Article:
By Max Abrahms
In this conversation on the future of the Middle East after the Islamic State (IS), we bring together experts to debate the prospects for reconstruction and governance in IS-held territory, the future of the Jihadi movement, how to mitigate against the return of IS fighters, and the future regional security framework. We ask the experts what policymakers need to start thinking and planning after the territorial defeat of the most dangerous terrorist group to date.
BICOM research analyst Samuel Nurding spoke with Max Abrahms, assistant professor of political science and public policy at Northeastern University and board member at the Center for the Study of Terrorism in Rome, on what lessons are to be learnt from the rise and fall of ISIS from a counter-terrorism perspective.
Samuel Nurding: Let’s imagine a future to when Islamic State (IS) is territorially defeated; its Caliphate is no more and most of its fighters have dissipated. How does the overall security framework now look in the Middle East?
Max Abrahms: In a way there has been too much focus on the Islamic State. Huge numbers of other kinds of terrorist groups have streamed into the Middle East, in Syria in particular. The bigger concern in Syria, from a terrorism perspective, is al-Qaeda aligned rebels. Islamic State did itself a huge disservice by being as extreme as it was in terms of its ideology and its tactics. As my research predicted from Day 1, IS’s extremeness led to the group becoming a pariah – it has no external support and doesn’t have any local support either as the local populations didn’t like the coercive tactics of the group. Other groups like the Salafi rebels are less extreme and therefore have been able to attract the support of the international community, particularly from the US, Qatar, Saudi Arabia, Turkey as well as from a lot of local support. The al-Qaeda bloc in Syria is unquestionably the strongest part of the Opposition.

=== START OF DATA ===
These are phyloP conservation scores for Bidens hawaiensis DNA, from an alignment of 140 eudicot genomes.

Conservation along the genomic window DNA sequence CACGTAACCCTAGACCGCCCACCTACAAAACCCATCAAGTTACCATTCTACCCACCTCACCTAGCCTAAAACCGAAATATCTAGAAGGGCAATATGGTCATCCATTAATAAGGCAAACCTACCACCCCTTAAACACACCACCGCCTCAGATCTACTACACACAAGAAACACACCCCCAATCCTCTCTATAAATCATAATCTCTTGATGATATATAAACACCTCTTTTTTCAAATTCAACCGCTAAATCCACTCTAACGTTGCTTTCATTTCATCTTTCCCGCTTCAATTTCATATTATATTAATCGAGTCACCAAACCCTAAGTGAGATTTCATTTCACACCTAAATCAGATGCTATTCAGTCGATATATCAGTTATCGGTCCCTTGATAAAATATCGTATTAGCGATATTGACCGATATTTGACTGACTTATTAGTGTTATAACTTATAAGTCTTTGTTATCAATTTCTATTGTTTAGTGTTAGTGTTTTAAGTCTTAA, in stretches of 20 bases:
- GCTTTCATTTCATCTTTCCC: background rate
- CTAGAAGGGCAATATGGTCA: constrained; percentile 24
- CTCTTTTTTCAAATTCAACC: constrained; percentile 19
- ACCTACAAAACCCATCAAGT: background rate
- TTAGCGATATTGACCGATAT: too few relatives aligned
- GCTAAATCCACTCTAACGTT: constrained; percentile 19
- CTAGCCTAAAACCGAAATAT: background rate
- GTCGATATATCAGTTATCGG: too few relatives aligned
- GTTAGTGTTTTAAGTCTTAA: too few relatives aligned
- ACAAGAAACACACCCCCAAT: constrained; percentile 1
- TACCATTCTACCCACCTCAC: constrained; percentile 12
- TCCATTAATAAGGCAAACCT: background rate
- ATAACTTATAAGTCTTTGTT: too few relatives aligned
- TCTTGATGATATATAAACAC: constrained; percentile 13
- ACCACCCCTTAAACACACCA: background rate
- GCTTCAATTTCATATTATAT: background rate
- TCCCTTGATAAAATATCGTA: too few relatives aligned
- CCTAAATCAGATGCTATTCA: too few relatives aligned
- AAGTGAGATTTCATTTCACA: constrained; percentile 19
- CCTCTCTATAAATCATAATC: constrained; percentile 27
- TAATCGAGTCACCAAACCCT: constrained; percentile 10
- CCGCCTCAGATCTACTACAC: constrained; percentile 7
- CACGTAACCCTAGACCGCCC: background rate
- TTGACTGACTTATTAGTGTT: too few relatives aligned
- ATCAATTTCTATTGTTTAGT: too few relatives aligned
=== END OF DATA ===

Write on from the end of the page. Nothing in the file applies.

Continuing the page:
Islamic State and its Caliphate has imploded yet we’re left with tens of thousands of terrorists in Iraq and Syria. The terrorism threat since 2014 has focused predominately on IS yet what is more troubling are the slightly more moderate groups who are actually a lot stronger because they have a lot more local support. For over a decade, I have been publishing studies on the determinants of militant group success. This research has allowed me to predict the plight of IS years before pundits on places like Twitter, who don’t have real research as I understand the term.
SN: At the moment the western-backed coalition is primarily focused on defeating IS, yet for the Middle East this is only half the battle. Once IS is defeated territorially it will leave behind ungoverned spaces. What lessons should be taken from the mistakes that led to the re-emerging of al-Qaeda in Iraq, IS’s predecessor, following the Anbar Awakening and US troop surge in 2006-8?
MA: The one main lesson about Western foreign policy is that regime change in the Muslim is very bad for counter-terrorism. Despite what ideologues may say, toppling Saddam Hussein in 2003, removing Libyan leader Muammar Gaddafi in 2011 and supporting the al-Qaeda-led rebels to overthrow Syrian President Bashar al-Assad are the three main reasons for the emergence of IS. The removal of Hussein essentially gave al-Qaeda in Iraq room to grow, and that movement morphed into a couple of groups that ultimately resulted in IS. When the 2003 Iraq War went so badly, a lot of people concluded the problem was that we didn’t work multilaterally. Thus, the problem wasn’t regime change in and of itself, but the method in which George W. Bush removed Hussein. When the West removed Gaddafi, a lot of people thought it would be different – because it was under the banner of NATO with strong EU leadership. But those people misdiagnosed the problem. The problem didn’t have to do with multilateralism (because even when it was carried out multilaterally, it was still a massive disaster) but rather with regime change itself in the Muslim world.
When we were removing Gaddafi, terrorists from all over the world were encouraged to return to help in this effort, and many of these weapons and fighters eventually found their way into Syria. The Manchester and London terrorists are just the latest examples of how teaming up with jihadists for the sake of regime change abroad can lead to blowback.